Recycled Plastic Road

Recycled Plastic Road

27 July, 2015
Paving The Future
The prefab structures are durable, ultra-quiet and can even be heated!
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The largest road manufacturer in the Netherlands, KWS Infra, has teamed up with European construction company VolkerWessels to develop a road made out of recycled plastic.
 
Reported to be the world’s first plastic road, the prefabricated structure boasts “lots of advantages compared to current road structures” says KWS Infra director Rolf Mars.
 
Hollows within the structure allow water, electricity and pipes to run through them. “The potential of the concept is huge,” claims Mars. In-road power generators would enable ultra-quiet roads, road heating, and modular road construction. This offers a wealth of opportunities for city infrastructure and grid management.
 
The prefeb structures are built in sections and then applied to surfaces to make a road. Contrary to conventional paving methods, the structures can be placed on sand or poor soil. Other traffic elements such as loops, lamps and equipment can also be easily integrated.
 
Being “virtually maintenance free… we estimate that the life span of roads can be tripled,” says Mars. Resisting corrosion and weathering from -40 degrees to 80 degrees Celsius, the roads also resist chemical corrosion. This means fewer traffic congestions from road maintenance.
 
Among a string of road developments from the Netherlands, this idea sits along with the country’s recent ‘smart-highway:’ a road that glows in the dark, provides dynamic signaling for weather and wind, and even charges passing electric cars via induction coils.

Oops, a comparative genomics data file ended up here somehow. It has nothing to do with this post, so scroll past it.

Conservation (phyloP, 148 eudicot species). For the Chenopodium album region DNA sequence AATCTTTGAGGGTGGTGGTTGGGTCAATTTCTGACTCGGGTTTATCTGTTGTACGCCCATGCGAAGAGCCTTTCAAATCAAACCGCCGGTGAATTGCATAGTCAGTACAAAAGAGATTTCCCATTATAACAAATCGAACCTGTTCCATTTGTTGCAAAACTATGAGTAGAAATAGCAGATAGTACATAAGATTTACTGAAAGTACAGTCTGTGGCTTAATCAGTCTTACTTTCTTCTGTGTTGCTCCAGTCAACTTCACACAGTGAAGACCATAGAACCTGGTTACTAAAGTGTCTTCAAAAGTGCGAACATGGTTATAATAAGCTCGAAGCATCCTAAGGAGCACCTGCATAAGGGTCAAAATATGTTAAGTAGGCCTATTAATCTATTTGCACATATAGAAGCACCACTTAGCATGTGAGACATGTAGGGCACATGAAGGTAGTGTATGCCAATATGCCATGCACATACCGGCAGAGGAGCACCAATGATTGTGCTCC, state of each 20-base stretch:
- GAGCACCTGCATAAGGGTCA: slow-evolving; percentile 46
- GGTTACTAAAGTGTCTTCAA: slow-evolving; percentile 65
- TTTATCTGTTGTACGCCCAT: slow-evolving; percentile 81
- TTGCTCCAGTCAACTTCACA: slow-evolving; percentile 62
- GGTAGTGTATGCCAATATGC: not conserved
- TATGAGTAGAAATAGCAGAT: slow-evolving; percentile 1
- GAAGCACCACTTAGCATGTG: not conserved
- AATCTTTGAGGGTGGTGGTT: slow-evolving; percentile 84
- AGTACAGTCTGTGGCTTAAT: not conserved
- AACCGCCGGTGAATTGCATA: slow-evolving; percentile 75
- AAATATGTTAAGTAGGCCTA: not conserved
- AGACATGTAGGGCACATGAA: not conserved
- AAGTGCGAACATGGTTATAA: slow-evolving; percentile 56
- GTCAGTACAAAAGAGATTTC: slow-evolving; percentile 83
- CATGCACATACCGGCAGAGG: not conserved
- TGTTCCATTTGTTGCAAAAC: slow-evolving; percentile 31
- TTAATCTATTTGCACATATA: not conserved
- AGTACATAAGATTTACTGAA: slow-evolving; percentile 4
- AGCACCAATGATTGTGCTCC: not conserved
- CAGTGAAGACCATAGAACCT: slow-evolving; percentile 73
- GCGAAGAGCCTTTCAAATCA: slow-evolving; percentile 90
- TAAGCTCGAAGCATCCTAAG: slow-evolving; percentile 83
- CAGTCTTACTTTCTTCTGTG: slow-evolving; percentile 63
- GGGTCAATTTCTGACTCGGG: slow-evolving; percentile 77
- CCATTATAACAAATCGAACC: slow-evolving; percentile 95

This new idea is the brainchild of designer Daan Roosegaarde and Heijmans Infrastructure, and is already partially in place. Roosegarde rightly points out that “roads are stuck in the middle ages” and that “these aren’t high-tech ideas, but ones that we could integrate within the next three to five years.” Indeed, these functions don’t rely on advanced innovations, but existing ideas adapted into clever variations. 
 
Examples of the dynamic ‘information highway’ are temperature sensitive paints that reveal snowflakes below -5 degrees and sun images above 20. Wind-powered lighting activates as cars drive by and offers huge improvements over idle and wasteful lighting systems in place.
 
Roosegaarde claims that the role of the designer is to be “a hippie with a plan.” This project perfectly showcases this point. Indeed, with climate justice facing the unmoving face of ravenous free-market capitalism, the pressure of the innovator falls on working creatively within the constraints of our societal paradigm rather than expecting it to change.
 
This is a fantastic example of a creative individual integrating easy technology into a receptive society. Hopefully Asia will be next to create such innovations.
 

By: Louis de Tilly-Blaru
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